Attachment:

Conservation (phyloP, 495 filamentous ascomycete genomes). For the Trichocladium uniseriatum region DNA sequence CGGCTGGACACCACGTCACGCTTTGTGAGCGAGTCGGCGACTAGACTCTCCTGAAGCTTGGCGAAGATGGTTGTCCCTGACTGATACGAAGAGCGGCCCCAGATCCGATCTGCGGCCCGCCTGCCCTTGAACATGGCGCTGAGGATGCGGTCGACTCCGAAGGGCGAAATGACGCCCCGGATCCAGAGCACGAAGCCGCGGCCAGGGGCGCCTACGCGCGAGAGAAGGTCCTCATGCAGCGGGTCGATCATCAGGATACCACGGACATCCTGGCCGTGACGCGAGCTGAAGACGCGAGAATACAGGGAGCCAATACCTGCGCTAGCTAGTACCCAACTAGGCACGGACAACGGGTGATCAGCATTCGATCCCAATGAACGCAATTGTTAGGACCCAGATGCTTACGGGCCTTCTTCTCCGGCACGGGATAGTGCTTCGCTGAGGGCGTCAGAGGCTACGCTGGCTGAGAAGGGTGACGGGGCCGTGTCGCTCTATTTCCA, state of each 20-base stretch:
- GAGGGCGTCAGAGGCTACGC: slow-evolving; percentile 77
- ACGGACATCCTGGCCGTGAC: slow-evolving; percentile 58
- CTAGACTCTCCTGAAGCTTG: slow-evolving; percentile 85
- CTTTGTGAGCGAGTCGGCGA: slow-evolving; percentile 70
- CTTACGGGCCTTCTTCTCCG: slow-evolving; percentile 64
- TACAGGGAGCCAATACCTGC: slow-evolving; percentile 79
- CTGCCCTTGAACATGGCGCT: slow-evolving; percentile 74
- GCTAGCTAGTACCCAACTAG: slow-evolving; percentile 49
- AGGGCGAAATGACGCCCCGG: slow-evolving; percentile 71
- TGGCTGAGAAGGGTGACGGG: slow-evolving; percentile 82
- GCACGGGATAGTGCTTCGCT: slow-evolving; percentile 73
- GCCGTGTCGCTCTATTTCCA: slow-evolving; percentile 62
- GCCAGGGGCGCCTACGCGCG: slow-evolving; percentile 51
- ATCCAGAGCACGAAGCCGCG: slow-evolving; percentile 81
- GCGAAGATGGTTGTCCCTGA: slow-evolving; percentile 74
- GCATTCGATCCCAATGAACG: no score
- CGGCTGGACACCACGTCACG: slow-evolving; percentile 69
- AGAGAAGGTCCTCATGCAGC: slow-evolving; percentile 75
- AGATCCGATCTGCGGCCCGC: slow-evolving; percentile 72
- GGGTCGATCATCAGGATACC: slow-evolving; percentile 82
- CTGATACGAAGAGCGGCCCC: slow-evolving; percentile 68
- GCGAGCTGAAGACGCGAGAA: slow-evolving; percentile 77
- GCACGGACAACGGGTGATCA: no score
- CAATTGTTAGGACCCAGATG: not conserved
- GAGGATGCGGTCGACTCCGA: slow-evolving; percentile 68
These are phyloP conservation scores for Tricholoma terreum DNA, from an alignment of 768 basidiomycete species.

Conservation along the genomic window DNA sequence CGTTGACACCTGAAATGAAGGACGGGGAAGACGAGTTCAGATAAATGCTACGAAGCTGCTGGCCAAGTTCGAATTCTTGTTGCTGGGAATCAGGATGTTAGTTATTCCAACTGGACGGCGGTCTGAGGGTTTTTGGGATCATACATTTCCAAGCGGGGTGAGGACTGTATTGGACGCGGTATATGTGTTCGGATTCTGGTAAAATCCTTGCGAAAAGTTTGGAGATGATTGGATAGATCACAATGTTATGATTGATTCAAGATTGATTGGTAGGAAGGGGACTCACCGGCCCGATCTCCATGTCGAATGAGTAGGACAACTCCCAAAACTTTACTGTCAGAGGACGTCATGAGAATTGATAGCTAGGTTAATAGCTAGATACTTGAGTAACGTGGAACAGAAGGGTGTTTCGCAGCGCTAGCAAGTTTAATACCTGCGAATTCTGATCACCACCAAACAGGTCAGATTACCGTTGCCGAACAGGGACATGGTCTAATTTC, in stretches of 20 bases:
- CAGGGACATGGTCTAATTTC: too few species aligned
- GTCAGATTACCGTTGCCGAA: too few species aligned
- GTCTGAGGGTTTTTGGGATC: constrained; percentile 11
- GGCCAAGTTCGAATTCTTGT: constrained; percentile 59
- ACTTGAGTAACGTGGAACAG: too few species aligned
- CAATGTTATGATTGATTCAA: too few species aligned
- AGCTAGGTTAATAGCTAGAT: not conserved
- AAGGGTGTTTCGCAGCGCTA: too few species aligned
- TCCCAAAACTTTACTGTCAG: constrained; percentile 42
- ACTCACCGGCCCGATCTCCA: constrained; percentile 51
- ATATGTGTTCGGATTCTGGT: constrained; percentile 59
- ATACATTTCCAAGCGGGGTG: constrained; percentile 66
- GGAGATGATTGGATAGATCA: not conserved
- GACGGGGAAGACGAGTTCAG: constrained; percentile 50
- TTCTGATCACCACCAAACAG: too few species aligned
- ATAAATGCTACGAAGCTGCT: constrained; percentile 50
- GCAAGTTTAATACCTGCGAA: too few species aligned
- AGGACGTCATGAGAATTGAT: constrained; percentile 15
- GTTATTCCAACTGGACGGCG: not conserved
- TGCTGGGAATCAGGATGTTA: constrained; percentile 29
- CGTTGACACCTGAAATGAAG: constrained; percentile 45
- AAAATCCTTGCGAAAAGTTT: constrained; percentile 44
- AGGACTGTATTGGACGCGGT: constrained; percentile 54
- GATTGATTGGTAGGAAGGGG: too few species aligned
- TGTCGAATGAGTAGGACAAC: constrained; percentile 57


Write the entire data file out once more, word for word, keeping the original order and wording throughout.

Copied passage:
Conservation (phyloP, 495 filamentous ascomycete genomes). For the Trichocladium uniseriatum region DNA sequence CGGCTGGACACCACGTCACGCTTTGTGAGCGAGTCGGCGACTAGACTCTCCTGAAGCTTGGCGAAGATGGTTGTCCCTGACTGATACGAAGAGCGGCCCCAGATCCGATCTGCGGCCCGCCTGCCCTTGAACATGGCGCTGAGGATGCGGTCGACTCCGAAGGGCGAAATGACGCCCCGGATCCAGAGCACGAAGCCGCGGCCAGGGGCGCCTACGCGCGAGAGAAGGTCCTCATGCAGCGGGTCGATCATCAGGATACCACGGACATCCTGGCCGTGACGCGAGCTGAAGACGCGAGAATACAGGGAGCCAATACCTGCGCTAGCTAGTACCCAACTAGGCACGGACAACGGGTGATCAGCATTCGATCCCAATGAACGCAATTGTTAGGACCCAGATGCTTACGGGCCTTCTTCTCCGGCACGGGATAGTGCTTCGCTGAGGGCGTCAGAGGCTACGCTGGCTGAGAAGGGTGACGGGGCCGTGTCGCTCTATTTCCA, state of each 20-base stretch:
- GAGGGCGTCAGAGGCTACGC: slow-evolving; percentile 77
- ACGGACATCCTGGCCGTGAC: slow-evolving; percentile 58
- CTAGACTCTCCTGAAGCTTG: slow-evolving; percentile 85
- CTTTGTGAGCGAGTCGGCGA: slow-evolving; percentile 70
- CTTACGGGCCTTCTTCTCCG: slow-evolving; percentile 64
- TACAGGGAGCCAATACCTGC: slow-evolving; percentile 79
- CTGCCCTTGAACATGGCGCT: slow-evolving; percentile 74
- GCTAGCTAGTACCCAACTAG: slow-evolving; percentile 49
- AGGGCGAAATGACGCCCCGG: slow-evolving; percentile 71
- TGGCTGAGAAGGGTGACGGG: slow-evolving; percentile 82
- GCACGGGATAGTGCTTCGCT: slow-evolving; percentile 73
- GCCGTGTCGCTCTATTTCCA: slow-evolving; percentile 62
- GCCAGGGGCGCCTACGCGCG: slow-evolving; percentile 51
- ATCCAGAGCACGAAGCCGCG: slow-evolving; percentile 81
- GCGAAGATGGTTGTCCCTGA: slow-evolving; percentile 74
- GCATTCGATCCCAATGAACG: no score
- CGGCTGGACACCACGTCACG: slow-evolving; percentile 69
- AGAGAAGGTCCTCATGCAGC: slow-evolving; percentile 75
- AGATCCGATCTGCGGCCCGC: slow-evolving; percentile 72
- GGGTCGATCATCAGGATACC: slow-evolving; percentile 82
- CTGATACGAAGAGCGGCCCC: slow-evolving; percentile 68
- GCGAGCTGAAGACGCGAGAA: slow-evolving; percentile 77
- GCACGGACAACGGGTGATCA: no score
- CAATTGTTAGGACCCAGATG: not conserved
- GAGGATGCGGTCGACTCCGA: slow-evolving; percentile 68
These are phyloP conservation scores for Tricholoma terreum DNA, from an alignment of 768 basidiomycete species.

Conservation along the genomic window DNA sequence CGTTGACACCTGAAATGAAGGACGGGGAAGACGAGTTCAGATAAATGCTACGAAGCTGCTGGCCAAGTTCGAATTCTTGTTGCTGGGAATCAGGATGTTAGTTATTCCAACTGGACGGCGGTCTGAGGGTTTTTGGGATCATACATTTCCAAGCGGGGTGAGGACTGTATTGGACGCGGTATATGTGTTCGGATTCTGGTAAAATCCTTGCGAAAAGTTTGGAGATGATTGGATAGATCACAATGTTATGATTGATTCAAGATTGATTGGTAGGAAGGGGACTCACCGGCCCGATCTCCATGTCGAATGAGTAGGACAACTCCCAAAACTTTACTGTCAGAGGACGTCATGAGAATTGATAGCTAGGTTAATAGCTAGATACTTGAGTAACGTGGAACAGAAGGGTGTTTCGCAGCGCTAGCAAGTTTAATACCTGCGAATTCTGATCACCACCAAACAGGTCAGATTACCGTTGCCGAACAGGGACATGGTCTAATTTC, in stretches of 20 bases:
- CAGGGACATGGTCTAATTTC: too few species aligned
- GTCAGATTACCGTTGCCGAA: too few species aligned
- GTCTGAGGGTTTTTGGGATC: constrained; percentile 11
- GGCCAAGTTCGAATTCTTGT: constrained; percentile 59
- ACTTGAGTAACGTGGAACAG: too few species aligned
- CAATGTTATGATTGATTCAA: too few species aligned
- AGCTAGGTTAATAGCTAGAT: not conserved
- AAGGGTGTTTCGCAGCGCTA: too few species aligned
- TCCCAAAACTTTACTGTCAG: constrained; percentile 42
- ACTCACCGGCCCGATCTCCA: constrained; percentile 51
- ATATGTGTTCGGATTCTGGT: constrained; percentile 59
- ATACATTTCCAAGCGGGGTG: constrained; percentile 66
- GGAGATGATTGGATAGATCA: not conserved
- GACGGGGAAGACGAGTTCAG: constrained; percentile 50
- TTCTGATCACCACCAAACAG: too few species aligned
- ATAAATGCTACGAAGCTGCT: constrained; percentile 50
- GCAAGTTTAATACCTGCGAA: too few species aligned
- AGGACGTCATGAGAATTGAT: constrained; percentile 15
- GTTATTCCAACTGGACGGCG: not conserved
- TGCTGGGAATCAGGATGTTA: constrained; percentile 29
- CGTTGACACCTGAAATGAAG: constrained; percentile 45
- AAAATCCTTGCGAAAAGTTT: constrained; percentile 44
- AGGACTGTATTGGACGCGGT: constrained; percentile 54
- GATTGATTGGTAGGAAGGGG: too few species aligned
- TGTCGAATGAGTAGGACAAC: constrained; percentile 57